A few hours before we saw the Westcoast Black Theatre Troupe‘s remarkable production of Raisin, and one day after I posted a reflection of my own neighborhood’s sweet Halloween celebration, I saw a Facebook post that broke my heart.
Written by an occupational therapist for the Appleton Area School District, the post told the story of a young girl who had been trick-or-treating with friends and family members until they came to a house at which a woman gave everyone in the party candy except the little girl, who, unlike her brother, was not wearing a mask.
According to the post, the woman said, “No, you’re a (N word)” and slammed the door in the child’s face.
It is hard to believe an incident so vile happened in my beloved city, and yet…
I recently had an eye-opening conversation with my hair stylist after she said someone had told her she lived in the least diverse school district in the state.
“So, it’s my fault if I want to live in an area where people actually work for a living?” she said.
I was pretty stunned by her response and, later, explained to her that her comment was offensive on many levels.
At first, she didn’t understand my point.
“You’re equating diversity to a lack of work ethic,” I said.
“Oh,” she said. “I get it. Wow. That is pretty bad.”
It really is.
A song in Raisin, the musical adaption of Lorraine Hansbury’s groundbreaking and semi-autobiographical 1959 play A Raisin in the Sun, talks about measuring the valleys of a man.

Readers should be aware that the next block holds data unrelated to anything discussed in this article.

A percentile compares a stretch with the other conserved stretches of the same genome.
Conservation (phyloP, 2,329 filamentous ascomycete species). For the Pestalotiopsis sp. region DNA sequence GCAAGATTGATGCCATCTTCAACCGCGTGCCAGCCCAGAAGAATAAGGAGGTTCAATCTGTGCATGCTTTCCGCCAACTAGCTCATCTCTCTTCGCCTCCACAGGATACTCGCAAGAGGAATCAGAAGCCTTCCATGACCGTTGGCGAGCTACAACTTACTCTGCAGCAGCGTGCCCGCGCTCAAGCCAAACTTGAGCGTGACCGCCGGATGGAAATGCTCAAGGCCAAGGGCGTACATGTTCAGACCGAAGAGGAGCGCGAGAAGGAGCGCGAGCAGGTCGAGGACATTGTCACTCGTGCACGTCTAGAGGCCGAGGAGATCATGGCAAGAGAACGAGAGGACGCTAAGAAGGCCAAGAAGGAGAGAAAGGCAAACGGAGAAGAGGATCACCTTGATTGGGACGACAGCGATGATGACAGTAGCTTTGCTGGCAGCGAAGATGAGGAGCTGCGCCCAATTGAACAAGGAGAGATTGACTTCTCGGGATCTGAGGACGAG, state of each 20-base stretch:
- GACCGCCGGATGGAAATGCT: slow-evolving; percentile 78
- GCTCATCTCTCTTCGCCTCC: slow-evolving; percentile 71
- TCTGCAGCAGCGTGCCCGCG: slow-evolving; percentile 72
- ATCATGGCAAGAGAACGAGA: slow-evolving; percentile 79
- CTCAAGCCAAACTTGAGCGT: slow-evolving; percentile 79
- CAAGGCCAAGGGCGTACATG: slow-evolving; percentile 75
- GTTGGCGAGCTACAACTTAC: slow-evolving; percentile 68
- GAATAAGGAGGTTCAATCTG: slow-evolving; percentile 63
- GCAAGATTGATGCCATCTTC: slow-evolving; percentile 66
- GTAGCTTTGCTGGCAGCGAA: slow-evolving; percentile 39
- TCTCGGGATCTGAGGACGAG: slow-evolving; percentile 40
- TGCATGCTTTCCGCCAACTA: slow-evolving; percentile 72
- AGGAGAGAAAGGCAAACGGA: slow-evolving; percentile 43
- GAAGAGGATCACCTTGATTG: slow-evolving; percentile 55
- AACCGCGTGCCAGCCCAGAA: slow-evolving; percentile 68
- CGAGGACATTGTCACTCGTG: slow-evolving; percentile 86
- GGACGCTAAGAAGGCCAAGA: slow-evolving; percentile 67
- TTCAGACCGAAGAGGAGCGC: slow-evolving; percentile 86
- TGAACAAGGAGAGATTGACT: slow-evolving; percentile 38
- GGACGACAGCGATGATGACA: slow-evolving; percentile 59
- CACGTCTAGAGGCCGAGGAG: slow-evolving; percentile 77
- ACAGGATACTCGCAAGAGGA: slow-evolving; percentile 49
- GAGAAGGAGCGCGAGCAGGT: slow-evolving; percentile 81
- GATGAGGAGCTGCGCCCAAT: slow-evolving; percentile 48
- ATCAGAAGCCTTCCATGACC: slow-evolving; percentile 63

“When you know how a dream can fade
How a man comes to be so afraid
When you know where’s he’s been
Take a look at him again
Measure the valleys, measure the hills.”
It struck me, as Jannie Jones belted out a version so moving it brought tears to my eyes, that we need to measure the valleys of our neighborhoods as well. And, to do so, we need to have honest conversations about diversity and respect, illusions and reality, fears and understanding.
A Raisin in the Sun tells the story of a black family’s attempt to move to a better neighborhood in Chicago in 1959 and is based on Langston Hughes’s poem Harlem.
What happens to a dream deferred?
Does it dry up
like a raisin in the sun?
Or fester like a sore —
And then run?
Does it stink like rotten meat?
Or crust and sugar over —
like a syrupy sweet?
Maybe it just sags
like a heavy load.
Or does it explode?
Martin Luther King had a dream and we quote it annually in memes and speeches. We think we’ve made progress, and we have, because the Civil Rights Act of 1964 outlawed discrimination.
But, real progress requires honest talk, a hike through the valley of fear and ignorance, and that’s not always an easy thing to do.
If you hear vile words, call out the speaker. Engage in conversations that calmly but firmly educate. Encourage kindness and mutual respect in your household. Resist the urge to make judgments based on skin color, facial features or attire.
Open your heart, your ears and your mind.
Lead with love.
And, if you ever get a chance to see a performance of the Westcoast Black Theatre Troupe in Sarasota, Florida, do it.
It really was amazing.